Lake Titicaca is believed to be the origin of Peru’s ancient civilizations. Abundant water and fertile shores made the lake an attractive place to live centuries ago. Even before the Incas, societies like the Tiwanaku and the Paracas called Lake Titicaca home.
These Lake Titicaca ruins tell a fascinating story of some of Latin America’s earliest civilisations. Don’t miss the opportunity to visit these sites and marvel at their mysterious origins up close.
In this article, we will look at evidence of these ancient civilizations known as the Lake Titicaca ruins. There is even a city located at the bottom of the lake.
Looking for a short tour? Here are some of my favourite tours in Lake Titicaca:
- Combined Uros and Taquile Island Day Tour (leaves from Puno)
- 2-Day Budget Lake Titicaca Tour (incl. Uros, Amantani and Taquile)
- Full Day Puno Tour (incl. Lake Titicaca, Uros and Taquile)
- Floating Islands Day Tour (with lunch on Taquile)
- 2-Day Luxury Lake Titicaca Boat Tour (leaves from Cusco)
See more Lake Titicaca day tour options.
Lake Titicaca Ruins
Underwater Temple of Lake Titicaca
Since the 1950s, there were rumors of a lost city in the depths of Lake Titicaca. In the year 2000, an international archeological team proved the legends to be true. A temple was discovered beneath the surface of Lake Titicaca, just off the shore of Copacabana in Bolivia.
Along with the temple, there appears to be the remains of an underwater city. The buildings are estimated to be between 1000-1500 years old.
Exploration teams found agricultural terraces and 800m (half a mile) of a stone wall. There is also 30m of a well-preserved, paved road. This is very similar to parts of the Inca Trail to Machu Picchu. Divers visited the site around 200 times to properly record the layout of the ruins.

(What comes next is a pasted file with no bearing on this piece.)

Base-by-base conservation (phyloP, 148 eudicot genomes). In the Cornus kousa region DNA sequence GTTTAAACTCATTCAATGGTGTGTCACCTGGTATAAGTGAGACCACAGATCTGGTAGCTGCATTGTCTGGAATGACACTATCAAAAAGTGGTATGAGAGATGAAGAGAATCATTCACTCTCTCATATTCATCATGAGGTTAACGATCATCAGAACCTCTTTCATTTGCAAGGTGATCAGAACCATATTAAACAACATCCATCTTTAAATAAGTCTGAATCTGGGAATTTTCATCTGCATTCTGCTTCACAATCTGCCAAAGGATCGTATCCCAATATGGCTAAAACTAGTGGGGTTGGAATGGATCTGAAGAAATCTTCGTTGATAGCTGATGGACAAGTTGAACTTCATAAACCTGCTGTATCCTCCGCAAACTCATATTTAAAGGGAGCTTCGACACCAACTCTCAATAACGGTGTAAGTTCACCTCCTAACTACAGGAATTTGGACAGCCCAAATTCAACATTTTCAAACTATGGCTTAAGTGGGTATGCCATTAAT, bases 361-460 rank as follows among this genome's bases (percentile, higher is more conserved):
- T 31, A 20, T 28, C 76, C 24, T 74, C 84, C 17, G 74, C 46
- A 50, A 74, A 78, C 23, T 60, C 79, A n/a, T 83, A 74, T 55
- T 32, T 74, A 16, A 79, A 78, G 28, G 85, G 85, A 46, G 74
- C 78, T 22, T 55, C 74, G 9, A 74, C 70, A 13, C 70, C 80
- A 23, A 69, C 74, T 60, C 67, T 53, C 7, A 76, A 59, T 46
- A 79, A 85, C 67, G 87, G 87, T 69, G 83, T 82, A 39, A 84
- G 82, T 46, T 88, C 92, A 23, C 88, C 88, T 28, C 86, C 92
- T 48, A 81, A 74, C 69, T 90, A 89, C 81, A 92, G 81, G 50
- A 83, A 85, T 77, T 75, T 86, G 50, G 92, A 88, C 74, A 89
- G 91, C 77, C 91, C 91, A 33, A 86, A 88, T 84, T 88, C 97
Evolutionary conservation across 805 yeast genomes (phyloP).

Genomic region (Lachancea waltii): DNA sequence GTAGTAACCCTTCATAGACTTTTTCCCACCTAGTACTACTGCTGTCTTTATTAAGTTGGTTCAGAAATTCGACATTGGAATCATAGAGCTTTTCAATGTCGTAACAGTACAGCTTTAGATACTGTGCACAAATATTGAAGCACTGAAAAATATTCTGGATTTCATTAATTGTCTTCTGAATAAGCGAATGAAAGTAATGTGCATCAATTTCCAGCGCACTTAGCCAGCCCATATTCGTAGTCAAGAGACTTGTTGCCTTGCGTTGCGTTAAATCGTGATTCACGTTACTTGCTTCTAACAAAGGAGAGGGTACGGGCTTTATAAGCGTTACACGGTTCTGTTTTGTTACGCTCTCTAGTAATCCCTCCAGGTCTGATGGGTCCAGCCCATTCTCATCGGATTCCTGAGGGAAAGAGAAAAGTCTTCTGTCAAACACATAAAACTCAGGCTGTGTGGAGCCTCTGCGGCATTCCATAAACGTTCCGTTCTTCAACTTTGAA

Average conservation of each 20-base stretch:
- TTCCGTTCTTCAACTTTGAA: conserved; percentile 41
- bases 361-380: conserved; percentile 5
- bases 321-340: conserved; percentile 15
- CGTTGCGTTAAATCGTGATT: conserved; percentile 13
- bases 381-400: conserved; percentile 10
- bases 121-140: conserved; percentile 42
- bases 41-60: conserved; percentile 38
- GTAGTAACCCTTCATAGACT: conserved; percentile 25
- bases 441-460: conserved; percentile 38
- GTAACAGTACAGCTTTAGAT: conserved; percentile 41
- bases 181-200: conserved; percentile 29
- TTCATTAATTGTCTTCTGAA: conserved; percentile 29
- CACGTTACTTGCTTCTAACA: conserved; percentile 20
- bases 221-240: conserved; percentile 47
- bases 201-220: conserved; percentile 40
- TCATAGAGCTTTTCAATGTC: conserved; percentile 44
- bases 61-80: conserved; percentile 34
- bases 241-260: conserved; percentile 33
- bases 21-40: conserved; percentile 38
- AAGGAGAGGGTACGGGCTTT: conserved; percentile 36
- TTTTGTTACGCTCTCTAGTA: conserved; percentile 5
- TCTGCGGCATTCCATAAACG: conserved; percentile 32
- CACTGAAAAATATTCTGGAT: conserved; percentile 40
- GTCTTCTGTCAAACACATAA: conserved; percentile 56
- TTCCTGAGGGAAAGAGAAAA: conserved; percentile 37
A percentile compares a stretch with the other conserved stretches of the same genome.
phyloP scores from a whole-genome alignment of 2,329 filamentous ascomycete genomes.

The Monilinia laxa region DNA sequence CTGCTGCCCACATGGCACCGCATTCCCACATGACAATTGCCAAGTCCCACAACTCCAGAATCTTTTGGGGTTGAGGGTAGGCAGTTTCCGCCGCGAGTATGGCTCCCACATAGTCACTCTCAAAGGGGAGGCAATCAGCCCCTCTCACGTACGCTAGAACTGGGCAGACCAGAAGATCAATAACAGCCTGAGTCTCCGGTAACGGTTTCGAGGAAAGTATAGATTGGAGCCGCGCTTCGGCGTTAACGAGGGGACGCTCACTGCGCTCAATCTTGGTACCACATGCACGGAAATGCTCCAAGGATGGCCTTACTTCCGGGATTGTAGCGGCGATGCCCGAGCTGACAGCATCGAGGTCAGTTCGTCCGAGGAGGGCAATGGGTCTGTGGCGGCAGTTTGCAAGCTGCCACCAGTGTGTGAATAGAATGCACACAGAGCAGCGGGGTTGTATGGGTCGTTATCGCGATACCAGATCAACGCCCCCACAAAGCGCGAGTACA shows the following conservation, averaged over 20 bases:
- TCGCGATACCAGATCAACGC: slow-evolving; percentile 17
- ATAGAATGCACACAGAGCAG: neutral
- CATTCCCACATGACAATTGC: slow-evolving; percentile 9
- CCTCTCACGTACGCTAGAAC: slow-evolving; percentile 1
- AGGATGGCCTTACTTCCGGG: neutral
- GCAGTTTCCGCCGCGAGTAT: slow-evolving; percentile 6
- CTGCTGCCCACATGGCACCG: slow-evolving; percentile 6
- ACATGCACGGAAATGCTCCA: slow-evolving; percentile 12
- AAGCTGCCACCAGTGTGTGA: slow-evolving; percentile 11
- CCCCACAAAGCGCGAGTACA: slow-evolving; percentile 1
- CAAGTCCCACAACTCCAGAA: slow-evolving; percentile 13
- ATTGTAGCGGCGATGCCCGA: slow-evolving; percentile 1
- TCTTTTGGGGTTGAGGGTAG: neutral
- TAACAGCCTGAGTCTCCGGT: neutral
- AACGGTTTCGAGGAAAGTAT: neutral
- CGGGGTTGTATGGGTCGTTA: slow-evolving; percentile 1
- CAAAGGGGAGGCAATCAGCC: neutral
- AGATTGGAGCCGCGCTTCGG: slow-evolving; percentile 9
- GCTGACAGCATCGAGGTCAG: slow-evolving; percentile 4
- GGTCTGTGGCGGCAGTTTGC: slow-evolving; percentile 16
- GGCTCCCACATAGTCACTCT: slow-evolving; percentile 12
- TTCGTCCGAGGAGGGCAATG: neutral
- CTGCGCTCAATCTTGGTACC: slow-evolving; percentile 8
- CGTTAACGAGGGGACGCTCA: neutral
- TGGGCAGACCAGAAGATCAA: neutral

More than 10 000 artefacts have been recovered from this temple, including ornaments and cooking utensils. Most items are made of gold, stone, or ceramics. Human and animal remains have also been uncovered in this lost city of Lake Titicaca.
Can You Visit The Lake Titicaca Underwater Temple?
Currently, you can’t dive or snorkel in Lake Titicaca to see the sunken city. However, the Bolivian Government has plans to build an Underwater Museum.
Once complete, this will showcase the relics found at the bottom of Lake Titicaca.
The museum will also protect the Titicaca underwater temple. This unique project will cost up to $10 million and above. Hopefully, construction will go ahead in the future.
You may also like: Things to do in Lake Titicaca
Where to stay? Here are 7 of my favourite accommodation options on Lake Titicaca in Puno and Copacabana:
- Los Uros Hostel (affordable and private accommodation)
- Duque Inn (private option at budget prices)
- Qelqatani Hotel (more upmarket option)
- Totora B&B (guest-house experience at backpacker prices)
- Hostal Sonia (cheap and comfortable accommodation)
- Hotel Onkel Inn Torres (pricey but with excellent views)
- Titicaca Lodge Peru (pricey but lavish accommodation)
See more Puno and Copacabana accommodation options.
Lake Titicaca Ruins Near Puno
Most people allocate only enough time in Puno to see the floating islands of Uros. I too felt I’d seen enough ruins after Machu Picchu and Cusco. However, the Lake Titicaca ruins in Puno have a unique feel about them. In fact, different people built them, giving them a fascinating history over the centuries.
Below are some of these renowned Lake Titicaca ruins.
These ruins are a pre-Incan burial ground. The towers are called Chullpas and were built by the Colla people and ancestors of the Aymara, who still inhabit the lake. The Chullpas were reserved for nobility, priests, and other members of the elite. Entire families were laid to rest in cylindrical mausoleums at the Chullpas.